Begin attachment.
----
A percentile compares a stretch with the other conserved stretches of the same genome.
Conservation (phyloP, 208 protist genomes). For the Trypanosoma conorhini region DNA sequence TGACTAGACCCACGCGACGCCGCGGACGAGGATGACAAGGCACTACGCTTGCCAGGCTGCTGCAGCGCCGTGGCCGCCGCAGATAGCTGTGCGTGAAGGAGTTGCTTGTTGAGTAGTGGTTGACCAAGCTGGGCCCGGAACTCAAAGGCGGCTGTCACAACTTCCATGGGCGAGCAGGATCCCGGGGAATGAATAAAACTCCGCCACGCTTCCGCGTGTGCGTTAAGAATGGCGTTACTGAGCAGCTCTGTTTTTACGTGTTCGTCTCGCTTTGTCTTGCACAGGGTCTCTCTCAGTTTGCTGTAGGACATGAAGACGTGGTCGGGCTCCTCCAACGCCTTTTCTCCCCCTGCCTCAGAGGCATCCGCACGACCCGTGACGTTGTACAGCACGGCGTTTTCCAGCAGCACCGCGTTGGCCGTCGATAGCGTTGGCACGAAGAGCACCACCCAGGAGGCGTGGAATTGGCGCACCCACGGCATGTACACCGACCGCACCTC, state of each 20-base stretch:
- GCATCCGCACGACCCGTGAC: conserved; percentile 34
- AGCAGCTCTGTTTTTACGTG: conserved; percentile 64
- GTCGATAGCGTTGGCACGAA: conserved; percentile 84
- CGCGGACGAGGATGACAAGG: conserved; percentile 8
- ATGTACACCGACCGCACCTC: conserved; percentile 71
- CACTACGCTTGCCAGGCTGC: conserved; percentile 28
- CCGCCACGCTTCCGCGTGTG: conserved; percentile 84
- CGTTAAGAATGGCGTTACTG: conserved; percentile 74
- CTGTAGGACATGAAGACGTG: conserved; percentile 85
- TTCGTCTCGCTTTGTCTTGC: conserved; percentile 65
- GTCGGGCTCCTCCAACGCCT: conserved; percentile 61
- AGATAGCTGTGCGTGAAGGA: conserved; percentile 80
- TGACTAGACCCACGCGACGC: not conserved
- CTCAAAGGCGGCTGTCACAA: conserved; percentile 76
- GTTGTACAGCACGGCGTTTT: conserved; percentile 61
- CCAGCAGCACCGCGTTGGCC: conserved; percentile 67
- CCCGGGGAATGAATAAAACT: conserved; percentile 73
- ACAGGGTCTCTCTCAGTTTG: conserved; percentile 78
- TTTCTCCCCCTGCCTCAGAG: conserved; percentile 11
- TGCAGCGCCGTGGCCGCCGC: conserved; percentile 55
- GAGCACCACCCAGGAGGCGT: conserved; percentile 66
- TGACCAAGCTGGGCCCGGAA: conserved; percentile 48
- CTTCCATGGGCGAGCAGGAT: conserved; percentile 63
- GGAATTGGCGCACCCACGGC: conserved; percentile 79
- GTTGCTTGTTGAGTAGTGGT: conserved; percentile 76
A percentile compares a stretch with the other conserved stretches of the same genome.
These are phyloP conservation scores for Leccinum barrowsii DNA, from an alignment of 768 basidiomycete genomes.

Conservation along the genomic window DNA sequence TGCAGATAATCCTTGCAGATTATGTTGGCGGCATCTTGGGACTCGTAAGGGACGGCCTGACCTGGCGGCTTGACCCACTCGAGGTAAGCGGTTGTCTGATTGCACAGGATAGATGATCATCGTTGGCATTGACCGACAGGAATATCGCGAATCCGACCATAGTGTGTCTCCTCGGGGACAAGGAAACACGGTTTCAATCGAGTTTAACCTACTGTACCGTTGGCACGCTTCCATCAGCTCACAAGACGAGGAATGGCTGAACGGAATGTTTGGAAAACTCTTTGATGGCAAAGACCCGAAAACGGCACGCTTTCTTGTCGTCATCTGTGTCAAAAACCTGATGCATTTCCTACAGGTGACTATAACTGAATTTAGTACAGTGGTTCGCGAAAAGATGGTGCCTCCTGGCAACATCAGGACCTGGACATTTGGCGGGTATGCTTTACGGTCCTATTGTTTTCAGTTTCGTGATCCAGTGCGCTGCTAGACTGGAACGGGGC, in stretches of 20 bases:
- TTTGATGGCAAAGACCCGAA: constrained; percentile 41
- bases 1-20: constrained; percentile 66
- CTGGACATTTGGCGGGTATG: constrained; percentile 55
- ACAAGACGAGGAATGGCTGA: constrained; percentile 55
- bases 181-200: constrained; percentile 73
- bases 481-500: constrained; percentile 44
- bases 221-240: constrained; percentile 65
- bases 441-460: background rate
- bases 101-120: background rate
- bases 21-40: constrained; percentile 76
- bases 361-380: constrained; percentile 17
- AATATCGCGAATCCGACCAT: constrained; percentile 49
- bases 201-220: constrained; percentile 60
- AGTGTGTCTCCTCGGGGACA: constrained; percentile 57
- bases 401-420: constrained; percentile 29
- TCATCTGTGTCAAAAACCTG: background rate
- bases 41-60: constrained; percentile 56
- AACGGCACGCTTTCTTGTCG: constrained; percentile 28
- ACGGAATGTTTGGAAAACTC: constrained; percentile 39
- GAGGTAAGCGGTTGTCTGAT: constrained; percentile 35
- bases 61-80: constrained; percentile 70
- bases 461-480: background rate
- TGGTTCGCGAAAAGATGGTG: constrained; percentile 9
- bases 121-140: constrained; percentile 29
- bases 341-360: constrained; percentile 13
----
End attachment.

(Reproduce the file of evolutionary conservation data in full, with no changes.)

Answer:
A percentile compares a stretch with the other conserved stretches of the same genome.
Conservation (phyloP, 208 protist genomes). For the Trypanosoma conorhini region DNA sequence TGACTAGACCCACGCGACGCCGCGGACGAGGATGACAAGGCACTACGCTTGCCAGGCTGCTGCAGCGCCGTGGCCGCCGCAGATAGCTGTGCGTGAAGGAGTTGCTTGTTGAGTAGTGGTTGACCAAGCTGGGCCCGGAACTCAAAGGCGGCTGTCACAACTTCCATGGGCGAGCAGGATCCCGGGGAATGAATAAAACTCCGCCACGCTTCCGCGTGTGCGTTAAGAATGGCGTTACTGAGCAGCTCTGTTTTTACGTGTTCGTCTCGCTTTGTCTTGCACAGGGTCTCTCTCAGTTTGCTGTAGGACATGAAGACGTGGTCGGGCTCCTCCAACGCCTTTTCTCCCCCTGCCTCAGAGGCATCCGCACGACCCGTGACGTTGTACAGCACGGCGTTTTCCAGCAGCACCGCGTTGGCCGTCGATAGCGTTGGCACGAAGAGCACCACCCAGGAGGCGTGGAATTGGCGCACCCACGGCATGTACACCGACCGCACCTC, state of each 20-base stretch:
- GCATCCGCACGACCCGTGAC: conserved; percentile 34
- AGCAGCTCTGTTTTTACGTG: conserved; percentile 64
- GTCGATAGCGTTGGCACGAA: conserved; percentile 84
- CGCGGACGAGGATGACAAGG: conserved; percentile 8
- ATGTACACCGACCGCACCTC: conserved; percentile 71
- CACTACGCTTGCCAGGCTGC: conserved; percentile 28
- CCGCCACGCTTCCGCGTGTG: conserved; percentile 84
- CGTTAAGAATGGCGTTACTG: conserved; percentile 74
- CTGTAGGACATGAAGACGTG: conserved; percentile 85
- TTCGTCTCGCTTTGTCTTGC: conserved; percentile 65
- GTCGGGCTCCTCCAACGCCT: conserved; percentile 61
- AGATAGCTGTGCGTGAAGGA: conserved; percentile 80
- TGACTAGACCCACGCGACGC: not conserved
- CTCAAAGGCGGCTGTCACAA: conserved; percentile 76
- GTTGTACAGCACGGCGTTTT: conserved; percentile 61
- CCAGCAGCACCGCGTTGGCC: conserved; percentile 67
- CCCGGGGAATGAATAAAACT: conserved; percentile 73
- ACAGGGTCTCTCTCAGTTTG: conserved; percentile 78
- TTTCTCCCCCTGCCTCAGAG: conserved; percentile 11
- TGCAGCGCCGTGGCCGCCGC: conserved; percentile 55
- GAGCACCACCCAGGAGGCGT: conserved; percentile 66
- TGACCAAGCTGGGCCCGGAA: conserved; percentile 48
- CTTCCATGGGCGAGCAGGAT: conserved; percentile 63
- GGAATTGGCGCACCCACGGC: conserved; percentile 79
- GTTGCTTGTTGAGTAGTGGT: conserved; percentile 76
A percentile compares a stretch with the other conserved stretches of the same genome.
These are phyloP conservation scores for Leccinum barrowsii DNA, from an alignment of 768 basidiomycete genomes.

Conservation along the genomic window DNA sequence TGCAGATAATCCTTGCAGATTATGTTGGCGGCATCTTGGGACTCGTAAGGGACGGCCTGACCTGGCGGCTTGACCCACTCGAGGTAAGCGGTTGTCTGATTGCACAGGATAGATGATCATCGTTGGCATTGACCGACAGGAATATCGCGAATCCGACCATAGTGTGTCTCCTCGGGGACAAGGAAACACGGTTTCAATCGAGTTTAACCTACTGTACCGTTGGCACGCTTCCATCAGCTCACAAGACGAGGAATGGCTGAACGGAATGTTTGGAAAACTCTTTGATGGCAAAGACCCGAAAACGGCACGCTTTCTTGTCGTCATCTGTGTCAAAAACCTGATGCATTTCCTACAGGTGACTATAACTGAATTTAGTACAGTGGTTCGCGAAAAGATGGTGCCTCCTGGCAACATCAGGACCTGGACATTTGGCGGGTATGCTTTACGGTCCTATTGTTTTCAGTTTCGTGATCCAGTGCGCTGCTAGACTGGAACGGGGC, in stretches of 20 bases:
- TTTGATGGCAAAGACCCGAA: constrained; percentile 41
- bases 1-20: constrained; percentile 66
- CTGGACATTTGGCGGGTATG: constrained; percentile 55
- ACAAGACGAGGAATGGCTGA: constrained; percentile 55
- bases 181-200: constrained; percentile 73
- bases 481-500: constrained; percentile 44
- bases 221-240: constrained; percentile 65
- bases 441-460: background rate
- bases 101-120: background rate
- bases 21-40: constrained; percentile 76
- bases 361-380: constrained; percentile 17
- AATATCGCGAATCCGACCAT: constrained; percentile 49
- bases 201-220: constrained; percentile 60
- AGTGTGTCTCCTCGGGGACA: constrained; percentile 57
- bases 401-420: constrained; percentile 29
- TCATCTGTGTCAAAAACCTG: background rate
- bases 41-60: constrained; percentile 56
- AACGGCACGCTTTCTTGTCG: constrained; percentile 28
- ACGGAATGTTTGGAAAACTC: constrained; percentile 39
- GAGGTAAGCGGTTGTCTGAT: constrained; percentile 35
- bases 61-80: constrained; percentile 70
- bases 461-480: background rate
- TGGTTCGCGAAAAGATGGTG: constrained; percentile 9
- bases 121-140: constrained; percentile 29
- bases 341-360: constrained; percentile 13